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Concern grows over KCB hacking claims

Kenya , 24 Oct 2016

Concern grows over KCB hacking claims

Kenya Commercial Bank has responded to allegations that its systems were breached and customer data exposed to third parties saying that all its systems - particularly through mobile applications - are secure.

It is alleged that a breach, thought to have occurred in September this year, exposed over 500,000 customers names and phone numbers, and there are growing concern the data may be used to engineer spoof or phishing attacks.

Chris Irakoze, a software developer in Burundi, is said to have exposed the weakness in the application in September this year, in this tweet https://twitter.com/irakChris/status/774960891435548672

The alleged list of customer information is already circulating online, but no one has owned up to the hack.

KCB customers have already started to complain about receiving texts from unknown numbers and fear that it could be related with the alleged hack.

In a statement the bank called the breach claims falsehoods. "We wish to assure all our customers that our platforms and data are highly secured. KCB Group systems including the mobile App have been extensively tested and validated by our internal and the best external data security experts.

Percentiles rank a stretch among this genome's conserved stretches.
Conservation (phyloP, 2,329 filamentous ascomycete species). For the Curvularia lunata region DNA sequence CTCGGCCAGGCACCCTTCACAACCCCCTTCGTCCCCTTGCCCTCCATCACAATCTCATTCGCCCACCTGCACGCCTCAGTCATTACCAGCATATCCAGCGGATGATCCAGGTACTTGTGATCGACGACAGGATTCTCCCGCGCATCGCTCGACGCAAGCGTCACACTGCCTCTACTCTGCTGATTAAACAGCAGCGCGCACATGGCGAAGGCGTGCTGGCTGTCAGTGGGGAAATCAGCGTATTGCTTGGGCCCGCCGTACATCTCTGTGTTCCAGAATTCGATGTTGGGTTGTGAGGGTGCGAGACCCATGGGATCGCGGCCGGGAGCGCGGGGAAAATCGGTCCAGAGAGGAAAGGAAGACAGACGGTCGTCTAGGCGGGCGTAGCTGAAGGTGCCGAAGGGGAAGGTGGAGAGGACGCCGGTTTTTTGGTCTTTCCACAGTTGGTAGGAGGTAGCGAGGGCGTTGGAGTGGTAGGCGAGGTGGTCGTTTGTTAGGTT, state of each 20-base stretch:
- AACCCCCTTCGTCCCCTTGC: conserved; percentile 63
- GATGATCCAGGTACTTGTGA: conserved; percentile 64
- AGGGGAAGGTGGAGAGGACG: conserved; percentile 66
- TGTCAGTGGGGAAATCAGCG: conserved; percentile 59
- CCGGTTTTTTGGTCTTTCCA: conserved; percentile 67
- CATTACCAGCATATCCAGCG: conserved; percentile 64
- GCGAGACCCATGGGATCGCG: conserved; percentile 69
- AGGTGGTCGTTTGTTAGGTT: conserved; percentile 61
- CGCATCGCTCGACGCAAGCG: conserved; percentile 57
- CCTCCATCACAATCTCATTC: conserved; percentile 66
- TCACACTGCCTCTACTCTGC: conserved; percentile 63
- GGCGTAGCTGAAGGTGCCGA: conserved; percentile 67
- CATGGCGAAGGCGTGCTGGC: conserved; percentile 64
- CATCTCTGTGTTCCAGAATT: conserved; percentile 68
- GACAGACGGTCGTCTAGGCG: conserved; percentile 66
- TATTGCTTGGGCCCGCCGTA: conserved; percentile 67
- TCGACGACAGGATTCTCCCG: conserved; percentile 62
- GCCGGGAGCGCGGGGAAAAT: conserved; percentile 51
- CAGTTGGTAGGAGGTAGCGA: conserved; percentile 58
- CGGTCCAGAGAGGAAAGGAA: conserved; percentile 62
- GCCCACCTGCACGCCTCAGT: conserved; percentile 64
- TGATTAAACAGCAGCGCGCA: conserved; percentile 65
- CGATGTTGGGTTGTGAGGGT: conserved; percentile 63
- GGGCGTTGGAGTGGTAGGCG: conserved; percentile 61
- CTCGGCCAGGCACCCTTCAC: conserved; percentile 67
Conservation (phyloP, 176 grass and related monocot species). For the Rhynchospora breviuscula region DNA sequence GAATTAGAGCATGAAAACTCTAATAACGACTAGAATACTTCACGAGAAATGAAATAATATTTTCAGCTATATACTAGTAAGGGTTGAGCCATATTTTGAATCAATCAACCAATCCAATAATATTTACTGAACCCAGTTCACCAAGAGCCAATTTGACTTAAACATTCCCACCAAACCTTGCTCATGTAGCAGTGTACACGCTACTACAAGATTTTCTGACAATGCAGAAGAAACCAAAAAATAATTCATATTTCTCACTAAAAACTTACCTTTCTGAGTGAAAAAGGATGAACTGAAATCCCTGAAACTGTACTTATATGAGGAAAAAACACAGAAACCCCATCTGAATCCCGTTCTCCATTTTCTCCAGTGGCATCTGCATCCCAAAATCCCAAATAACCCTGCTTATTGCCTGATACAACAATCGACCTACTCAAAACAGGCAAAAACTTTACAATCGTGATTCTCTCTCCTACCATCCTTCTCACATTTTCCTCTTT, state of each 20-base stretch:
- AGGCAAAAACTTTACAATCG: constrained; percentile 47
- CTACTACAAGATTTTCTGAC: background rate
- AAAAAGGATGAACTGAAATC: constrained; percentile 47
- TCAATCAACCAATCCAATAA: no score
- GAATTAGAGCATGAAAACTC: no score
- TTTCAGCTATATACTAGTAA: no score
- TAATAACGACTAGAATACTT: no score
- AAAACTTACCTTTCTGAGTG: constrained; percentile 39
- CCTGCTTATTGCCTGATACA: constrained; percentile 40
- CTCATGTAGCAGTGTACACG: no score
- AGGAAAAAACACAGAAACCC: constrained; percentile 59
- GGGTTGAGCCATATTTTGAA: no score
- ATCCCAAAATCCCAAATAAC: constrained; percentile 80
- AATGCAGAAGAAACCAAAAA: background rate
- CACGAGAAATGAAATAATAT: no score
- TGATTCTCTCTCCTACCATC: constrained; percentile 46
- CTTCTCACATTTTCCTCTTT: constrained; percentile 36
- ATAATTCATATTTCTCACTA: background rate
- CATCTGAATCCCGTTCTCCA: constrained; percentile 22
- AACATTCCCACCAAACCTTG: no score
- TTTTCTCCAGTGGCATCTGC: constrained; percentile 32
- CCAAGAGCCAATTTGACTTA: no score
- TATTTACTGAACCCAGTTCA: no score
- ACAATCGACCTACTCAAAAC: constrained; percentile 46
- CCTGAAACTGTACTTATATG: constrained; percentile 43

"Multiple layers of encryption, private keys and unique authentication are among the key embedded data security features that safeguard our mobile app. There is no breach to our systems."

However, the Consumer Federation of Kenya (Cofek) has requested the bank do more than just issue a statement.

"A lot more hacking of banks is taking the world banking by a scare never witnessed before. It's for this reason that KCB cannot afford to play public relations over a sensitive matter such as alleged hacking of its' systems," stated Cofek.

In the Kenya Cyber Security Report 2015, released in March this year, banks have been ranked second to governments in terms of being a target for cyber criminals.

"The banking sector comes in at a close second as a high value target to cyber criminals because they have money and due to their increasing reliance on technology and third parties to perform and enhance their management and transfer of money," the report highlights.

The financial sector is said to be unwilling to release the reports of hacks and attempted hacks which makes it difficult for prevention.

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